Nebraska has bright spots in its energy effort, despite survey

Wednesday, October 10, 2012

Nebraska is in the bottom 10 states when it comes to implementing energy saving policies, but that doesn't mean we don't do some things very well.

Massachusetts ranked No. 1 when it comes to utility and public benefits programs, transportation, building energy codes, combined heat and power policies, state government-led initiatives around energy efficiency and appliance and equipment standards.

Nebraska scored 9.5 out of 50 points for 42th place, according to the State Energy Efficiency Scorecard released last week by the American Council for an Energy-Efficient Economy.

We were docked for lack of transportation policies, combined heat and power policies and appliance standards.

But the Lincoln Journal Start reported that Ben Foster, a senior policy analyst at the ACEEE, gave props to Nebraska for its popular Dollar and Energy Saving Loans program, one of the largest in the country.

Initially funded by oil overcharge settlements in the 1980s, the program is now a revolving loan system that finances energy improvements such as siding, windows and HVAC systems.

When a loan is approved, the State Energy Office loans half the amount at zero percent interest, and the local commercial lender provides the other half, for a blended interest rate averaging 5 or 6 percent.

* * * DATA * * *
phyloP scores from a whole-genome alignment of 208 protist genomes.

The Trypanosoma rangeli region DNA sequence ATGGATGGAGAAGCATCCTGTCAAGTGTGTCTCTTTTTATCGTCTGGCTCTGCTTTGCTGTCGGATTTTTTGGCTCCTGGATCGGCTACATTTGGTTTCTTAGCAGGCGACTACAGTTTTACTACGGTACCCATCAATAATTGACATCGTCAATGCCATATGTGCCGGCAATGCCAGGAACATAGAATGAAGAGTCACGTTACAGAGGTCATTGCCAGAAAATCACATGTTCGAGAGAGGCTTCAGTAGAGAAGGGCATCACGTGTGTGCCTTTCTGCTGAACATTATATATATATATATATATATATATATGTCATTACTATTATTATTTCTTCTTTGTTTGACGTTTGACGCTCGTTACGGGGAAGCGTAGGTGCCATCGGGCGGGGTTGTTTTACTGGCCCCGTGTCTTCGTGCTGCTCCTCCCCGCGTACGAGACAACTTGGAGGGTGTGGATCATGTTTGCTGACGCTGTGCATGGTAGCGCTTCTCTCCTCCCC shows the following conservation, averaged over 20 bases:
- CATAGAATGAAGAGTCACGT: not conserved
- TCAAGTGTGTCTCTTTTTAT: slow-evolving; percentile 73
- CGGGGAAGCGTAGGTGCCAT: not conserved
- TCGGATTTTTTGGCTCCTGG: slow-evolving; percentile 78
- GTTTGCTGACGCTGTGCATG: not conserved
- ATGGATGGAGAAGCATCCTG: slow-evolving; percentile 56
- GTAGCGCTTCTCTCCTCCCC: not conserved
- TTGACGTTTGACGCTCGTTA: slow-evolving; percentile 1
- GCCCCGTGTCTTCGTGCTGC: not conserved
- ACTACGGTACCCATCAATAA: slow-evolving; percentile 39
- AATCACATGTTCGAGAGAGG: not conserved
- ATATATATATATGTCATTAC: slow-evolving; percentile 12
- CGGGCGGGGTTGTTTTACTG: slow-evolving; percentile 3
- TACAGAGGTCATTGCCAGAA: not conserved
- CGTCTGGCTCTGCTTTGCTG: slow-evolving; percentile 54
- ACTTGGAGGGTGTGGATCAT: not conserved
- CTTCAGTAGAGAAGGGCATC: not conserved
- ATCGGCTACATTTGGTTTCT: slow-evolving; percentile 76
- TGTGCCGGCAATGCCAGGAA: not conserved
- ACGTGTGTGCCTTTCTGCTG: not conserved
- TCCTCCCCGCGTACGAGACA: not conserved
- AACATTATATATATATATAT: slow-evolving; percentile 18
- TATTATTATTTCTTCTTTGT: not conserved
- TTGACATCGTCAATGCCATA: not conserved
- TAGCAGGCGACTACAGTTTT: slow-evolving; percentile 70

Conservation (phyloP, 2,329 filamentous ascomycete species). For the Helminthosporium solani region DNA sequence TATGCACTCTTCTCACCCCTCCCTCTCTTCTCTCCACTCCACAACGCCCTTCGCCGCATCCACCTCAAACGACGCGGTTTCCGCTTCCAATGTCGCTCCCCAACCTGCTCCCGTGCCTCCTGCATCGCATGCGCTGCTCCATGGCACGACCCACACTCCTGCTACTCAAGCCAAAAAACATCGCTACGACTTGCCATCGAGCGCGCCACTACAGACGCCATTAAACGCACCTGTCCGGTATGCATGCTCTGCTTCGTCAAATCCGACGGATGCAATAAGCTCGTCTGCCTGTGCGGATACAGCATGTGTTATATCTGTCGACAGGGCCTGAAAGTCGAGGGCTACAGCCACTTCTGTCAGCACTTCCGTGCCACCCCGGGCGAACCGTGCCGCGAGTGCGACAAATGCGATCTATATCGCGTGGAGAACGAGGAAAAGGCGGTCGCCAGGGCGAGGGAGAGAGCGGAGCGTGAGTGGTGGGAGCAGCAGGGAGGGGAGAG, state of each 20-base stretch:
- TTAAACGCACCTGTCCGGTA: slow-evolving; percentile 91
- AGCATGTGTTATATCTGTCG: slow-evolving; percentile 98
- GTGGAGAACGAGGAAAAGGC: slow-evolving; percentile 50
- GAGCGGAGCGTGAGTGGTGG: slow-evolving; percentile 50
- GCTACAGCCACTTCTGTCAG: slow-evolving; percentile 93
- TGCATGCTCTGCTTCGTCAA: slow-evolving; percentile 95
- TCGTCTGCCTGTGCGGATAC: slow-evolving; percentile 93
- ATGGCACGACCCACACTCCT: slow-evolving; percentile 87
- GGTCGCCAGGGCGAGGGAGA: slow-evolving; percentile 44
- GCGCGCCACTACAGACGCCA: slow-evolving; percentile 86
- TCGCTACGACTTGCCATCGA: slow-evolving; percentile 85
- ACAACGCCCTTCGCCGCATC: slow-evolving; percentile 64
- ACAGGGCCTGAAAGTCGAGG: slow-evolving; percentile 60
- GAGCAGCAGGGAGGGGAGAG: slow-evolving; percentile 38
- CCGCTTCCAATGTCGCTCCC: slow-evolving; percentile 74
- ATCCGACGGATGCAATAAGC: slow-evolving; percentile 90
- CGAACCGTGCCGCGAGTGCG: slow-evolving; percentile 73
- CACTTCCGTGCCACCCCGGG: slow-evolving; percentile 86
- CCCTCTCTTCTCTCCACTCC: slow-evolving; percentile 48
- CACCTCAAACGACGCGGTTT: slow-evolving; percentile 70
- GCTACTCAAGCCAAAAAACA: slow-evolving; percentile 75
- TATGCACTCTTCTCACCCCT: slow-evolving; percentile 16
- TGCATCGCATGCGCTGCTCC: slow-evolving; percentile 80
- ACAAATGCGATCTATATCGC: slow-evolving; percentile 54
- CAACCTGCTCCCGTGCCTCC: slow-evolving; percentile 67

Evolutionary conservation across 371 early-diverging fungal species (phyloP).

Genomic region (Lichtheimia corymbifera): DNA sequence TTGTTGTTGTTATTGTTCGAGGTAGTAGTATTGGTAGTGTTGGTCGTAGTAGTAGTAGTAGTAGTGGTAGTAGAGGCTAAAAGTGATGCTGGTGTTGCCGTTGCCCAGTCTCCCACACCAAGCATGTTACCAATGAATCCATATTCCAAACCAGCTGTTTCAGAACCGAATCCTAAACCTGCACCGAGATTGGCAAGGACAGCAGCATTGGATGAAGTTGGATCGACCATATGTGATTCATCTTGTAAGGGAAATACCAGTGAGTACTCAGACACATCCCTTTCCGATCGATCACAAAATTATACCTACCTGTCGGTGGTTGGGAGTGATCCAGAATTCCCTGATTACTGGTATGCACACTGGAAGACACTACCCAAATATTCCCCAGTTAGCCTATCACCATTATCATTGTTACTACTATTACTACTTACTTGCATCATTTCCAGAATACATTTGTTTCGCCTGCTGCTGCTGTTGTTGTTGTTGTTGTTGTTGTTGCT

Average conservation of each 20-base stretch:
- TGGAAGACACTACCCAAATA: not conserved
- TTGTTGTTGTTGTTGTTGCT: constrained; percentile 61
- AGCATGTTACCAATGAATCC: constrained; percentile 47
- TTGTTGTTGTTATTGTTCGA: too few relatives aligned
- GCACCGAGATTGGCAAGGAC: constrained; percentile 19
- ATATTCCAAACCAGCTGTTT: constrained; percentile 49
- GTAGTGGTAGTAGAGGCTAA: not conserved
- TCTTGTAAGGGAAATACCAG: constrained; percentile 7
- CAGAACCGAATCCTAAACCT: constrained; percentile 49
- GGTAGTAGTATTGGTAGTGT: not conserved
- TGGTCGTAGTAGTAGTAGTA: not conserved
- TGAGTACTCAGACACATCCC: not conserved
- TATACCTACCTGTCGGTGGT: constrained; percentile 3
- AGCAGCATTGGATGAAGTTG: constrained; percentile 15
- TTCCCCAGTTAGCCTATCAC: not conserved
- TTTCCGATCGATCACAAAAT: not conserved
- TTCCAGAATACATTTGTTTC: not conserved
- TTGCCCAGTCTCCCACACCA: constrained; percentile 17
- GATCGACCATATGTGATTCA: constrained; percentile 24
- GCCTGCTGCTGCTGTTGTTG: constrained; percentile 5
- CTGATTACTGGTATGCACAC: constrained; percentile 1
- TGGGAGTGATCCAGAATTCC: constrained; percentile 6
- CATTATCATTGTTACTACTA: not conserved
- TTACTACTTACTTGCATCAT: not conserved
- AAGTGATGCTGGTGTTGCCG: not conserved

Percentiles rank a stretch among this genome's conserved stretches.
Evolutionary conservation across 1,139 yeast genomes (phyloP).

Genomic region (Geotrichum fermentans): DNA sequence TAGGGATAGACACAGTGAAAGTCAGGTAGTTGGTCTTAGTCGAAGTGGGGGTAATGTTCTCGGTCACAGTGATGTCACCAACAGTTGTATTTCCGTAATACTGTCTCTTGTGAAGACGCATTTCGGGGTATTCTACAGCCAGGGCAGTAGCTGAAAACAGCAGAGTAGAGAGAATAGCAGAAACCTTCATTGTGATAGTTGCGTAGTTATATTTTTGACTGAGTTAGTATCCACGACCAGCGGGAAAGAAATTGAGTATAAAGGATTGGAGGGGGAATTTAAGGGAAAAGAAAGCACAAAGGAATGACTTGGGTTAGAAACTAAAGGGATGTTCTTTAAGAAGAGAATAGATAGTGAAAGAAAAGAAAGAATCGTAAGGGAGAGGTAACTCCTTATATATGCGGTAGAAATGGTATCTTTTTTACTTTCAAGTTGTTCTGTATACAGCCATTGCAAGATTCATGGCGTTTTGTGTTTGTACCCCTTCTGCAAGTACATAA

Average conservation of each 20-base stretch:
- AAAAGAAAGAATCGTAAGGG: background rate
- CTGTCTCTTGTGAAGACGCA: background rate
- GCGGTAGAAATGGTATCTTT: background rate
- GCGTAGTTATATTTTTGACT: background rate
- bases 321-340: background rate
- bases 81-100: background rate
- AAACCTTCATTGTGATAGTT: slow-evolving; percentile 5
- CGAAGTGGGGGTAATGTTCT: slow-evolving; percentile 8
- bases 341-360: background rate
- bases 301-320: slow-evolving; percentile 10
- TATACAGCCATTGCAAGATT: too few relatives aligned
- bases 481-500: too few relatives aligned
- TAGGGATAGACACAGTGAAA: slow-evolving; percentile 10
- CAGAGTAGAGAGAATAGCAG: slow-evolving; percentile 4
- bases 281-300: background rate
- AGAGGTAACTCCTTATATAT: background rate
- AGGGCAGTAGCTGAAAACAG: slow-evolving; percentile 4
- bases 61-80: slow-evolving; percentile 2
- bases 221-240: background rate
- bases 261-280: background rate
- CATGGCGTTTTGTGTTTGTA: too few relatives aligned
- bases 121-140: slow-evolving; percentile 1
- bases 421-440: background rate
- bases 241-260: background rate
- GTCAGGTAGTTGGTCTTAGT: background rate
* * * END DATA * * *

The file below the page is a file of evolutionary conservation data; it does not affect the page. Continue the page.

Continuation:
"It's been in place a long time, about 27,000 loans have been disbursed and about $270 million in loans," Foster told the Lincoln newspaper. "I think this is a real good example for this kind of program, and Nebraska should be proud of that."

He also lauded Nebraska utilities for their efforts to save energy, and noted that, as a low-population density state, such efforts are difficult.

The ACEEE survey doesn't take factors such as Nebraska's ethanol production into account, but perhaps it should. The Cornhusker state is already a leader in that form of alternative energy, and is in a good position to excel in new types of alternative fuels as well as wind and solar energy.

But there's no reason to wait for an act of Congress to do our bit to improve energy efficiency, as the ACEEE points out.

Some of its suggestions:

* Turn down the temperature of your water heater to the warm setting (120 F). You'll not only save energy, you'll avoid scalding your hands.

* Start using energy-saving settings on refrigerators, dishwashers, washing machines and clothes dryers.

* Check out your incandescent lighting to see if some can be replaced with CFLs or LEDs. The best targets are 60-100W bulbs used several hours a day.

* Review the age and condition of your major appliances, especially the refrigerator. You may want to replace it before it dies.

* Clean or replace furnace, air-conditioner and heat-pump filters.

A little effort now, especially at the start of the cold season, will pay off big as the months go on.

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